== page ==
With this in mind, the 235 CSX is packing a 14 lb flywheel.

This is light when compared to the nicer recumbents, but it’s pretty good for a bike in this price range.

For the sake of comparison, Schwinn’s popular 270 is only packing a 13 lb flywheel.

So, the 235 CSX is packing as heavy a flywheel as we can realistically expect for this price range, but it also comes with 18 levels of magnetic resistance to work with.

Having more resistance levels doesn’t necessarily mean more overall resistance – but it does mean you can smaller adjustments to it, allowing you to find tune your intensity.

18 resistance levels is a lot for a bike in this price range where 8 – 12 levels is common.

Overall, the 235 CSX scores highly for a bike in this price range. With a 14 lb flywheel and 18 levels at your disposal, this recumbent bike has more to offer than most.


One of the biggest differences between cheaper bikes and higher-end ones is how lightweight cheaper bikes tend to feel.

They tend to rock and wiggle around some when you work out, taking something away from the comfort factor.

This is because cheaper bikes come with less material and weigh less than the nicer models.

To be fair, this is also one of the reasons those cheaper bikes are cheaper to begin with.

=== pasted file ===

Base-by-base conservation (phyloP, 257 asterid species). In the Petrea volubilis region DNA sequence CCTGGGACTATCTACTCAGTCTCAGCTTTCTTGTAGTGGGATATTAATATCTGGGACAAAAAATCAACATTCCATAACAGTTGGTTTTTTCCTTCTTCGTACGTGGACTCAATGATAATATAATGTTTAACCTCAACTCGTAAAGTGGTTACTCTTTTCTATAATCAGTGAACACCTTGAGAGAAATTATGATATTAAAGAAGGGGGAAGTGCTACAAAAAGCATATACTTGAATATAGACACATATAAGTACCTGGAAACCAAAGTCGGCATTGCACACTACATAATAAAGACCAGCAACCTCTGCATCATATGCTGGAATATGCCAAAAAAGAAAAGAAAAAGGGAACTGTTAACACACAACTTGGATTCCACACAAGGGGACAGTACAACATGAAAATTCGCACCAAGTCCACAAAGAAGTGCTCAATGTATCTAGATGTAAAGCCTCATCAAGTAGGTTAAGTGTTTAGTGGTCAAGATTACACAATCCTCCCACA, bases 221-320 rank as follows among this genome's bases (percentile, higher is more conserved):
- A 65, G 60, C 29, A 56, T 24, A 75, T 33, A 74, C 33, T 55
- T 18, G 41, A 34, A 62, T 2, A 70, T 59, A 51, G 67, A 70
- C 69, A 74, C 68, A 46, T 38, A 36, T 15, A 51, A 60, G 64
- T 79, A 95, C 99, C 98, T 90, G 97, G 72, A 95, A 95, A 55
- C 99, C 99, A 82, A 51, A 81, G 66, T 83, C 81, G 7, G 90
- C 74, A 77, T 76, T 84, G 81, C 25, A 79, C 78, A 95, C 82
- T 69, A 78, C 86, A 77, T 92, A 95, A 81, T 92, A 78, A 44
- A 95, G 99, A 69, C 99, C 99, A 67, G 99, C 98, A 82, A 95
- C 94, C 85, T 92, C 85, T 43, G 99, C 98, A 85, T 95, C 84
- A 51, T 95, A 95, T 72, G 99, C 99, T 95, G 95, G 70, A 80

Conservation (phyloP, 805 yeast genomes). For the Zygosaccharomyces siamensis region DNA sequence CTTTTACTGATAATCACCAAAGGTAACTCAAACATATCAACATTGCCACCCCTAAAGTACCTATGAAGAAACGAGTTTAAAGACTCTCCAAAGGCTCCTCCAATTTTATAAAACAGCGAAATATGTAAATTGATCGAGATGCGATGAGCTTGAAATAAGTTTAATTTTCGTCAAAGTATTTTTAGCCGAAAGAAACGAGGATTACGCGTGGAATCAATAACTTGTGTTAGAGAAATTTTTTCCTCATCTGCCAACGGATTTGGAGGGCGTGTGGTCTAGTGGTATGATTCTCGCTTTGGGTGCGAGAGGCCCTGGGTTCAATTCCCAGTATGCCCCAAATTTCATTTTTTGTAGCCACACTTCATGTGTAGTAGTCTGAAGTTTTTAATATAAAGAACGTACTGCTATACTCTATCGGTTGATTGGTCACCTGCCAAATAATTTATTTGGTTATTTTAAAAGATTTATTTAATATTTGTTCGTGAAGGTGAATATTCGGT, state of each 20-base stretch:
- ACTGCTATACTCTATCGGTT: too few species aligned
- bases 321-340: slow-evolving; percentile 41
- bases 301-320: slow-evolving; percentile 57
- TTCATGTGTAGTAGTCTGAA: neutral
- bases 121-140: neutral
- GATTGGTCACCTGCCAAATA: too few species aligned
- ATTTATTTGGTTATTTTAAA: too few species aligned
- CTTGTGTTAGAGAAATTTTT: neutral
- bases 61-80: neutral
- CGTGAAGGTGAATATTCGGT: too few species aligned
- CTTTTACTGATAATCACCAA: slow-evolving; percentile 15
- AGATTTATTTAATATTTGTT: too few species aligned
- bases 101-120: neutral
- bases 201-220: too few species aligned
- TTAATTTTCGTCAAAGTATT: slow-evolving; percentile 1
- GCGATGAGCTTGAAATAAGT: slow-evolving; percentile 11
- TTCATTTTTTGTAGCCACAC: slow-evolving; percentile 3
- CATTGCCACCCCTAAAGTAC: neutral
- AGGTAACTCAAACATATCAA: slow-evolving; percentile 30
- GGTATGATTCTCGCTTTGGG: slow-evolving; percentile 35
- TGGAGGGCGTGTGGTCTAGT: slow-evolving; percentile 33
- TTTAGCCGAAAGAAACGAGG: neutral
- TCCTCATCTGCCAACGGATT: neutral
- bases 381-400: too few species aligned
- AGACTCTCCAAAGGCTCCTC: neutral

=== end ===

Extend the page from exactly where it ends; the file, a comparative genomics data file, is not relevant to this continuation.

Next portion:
Anyway, the best way to determine how heavy-duty a bike’s going to feel before buying is to actually take it for a test drive – unfortunately, these days most of us are purchasing online and this isn’t always an option.

The next best thing is to look at the assembled weight and weight capacities.

Seeing high numbers in both categories is a good sign that the bike will feel stable and secure during use.

The 235 CSX comes with an assembled weight of 102 lb and a max weight capacity of 275 lb.

With a weight of around 100 lb, this bike is a bit heavier than most in this price range, where most comps weigh somewhere between 80 – 90 lb.

This extra weight is a good thing because it’ll make for a more stable base.

The weight limit on this bike isn’t bad either, although I like to see at least a 300 lb limit to ensure a nice solid frame.

But again, to be fair, 275 lb is pretty good for this price range.

Overall, the 235 CSX comes with about as heavy a duty frame as we can expect in this price range and a weight limit high enough to safely hold most riders.


ProForm backs their 235 CSX Recumbent Bike with the following residential warranty:

  • 7 year frame
  • 90 day parts
  • 90 day labor

Ok, so the frame warranty for this bike is listed as 7 years according to the owner’s manual, but it’s also listed as 5 years on Amazon.

I’m going to go with what the manual says, but either way it’s pretty good for a bike in this price range.

What isn’t good is a 90 days parts warranty – this is really short.

Since this is ProForm we’re talking about here, I’d like to see at least a year on parts.

90 days on labor is also short, but at this price point you don’t usually get any labor warranty.

Overall, the warranty on this bike isn’t great, but again – there are reasons why some bikes cost less.

P.S. – Like NordicTrack, ProForm’s customer service doesn’t exactly have a stellar reputation either.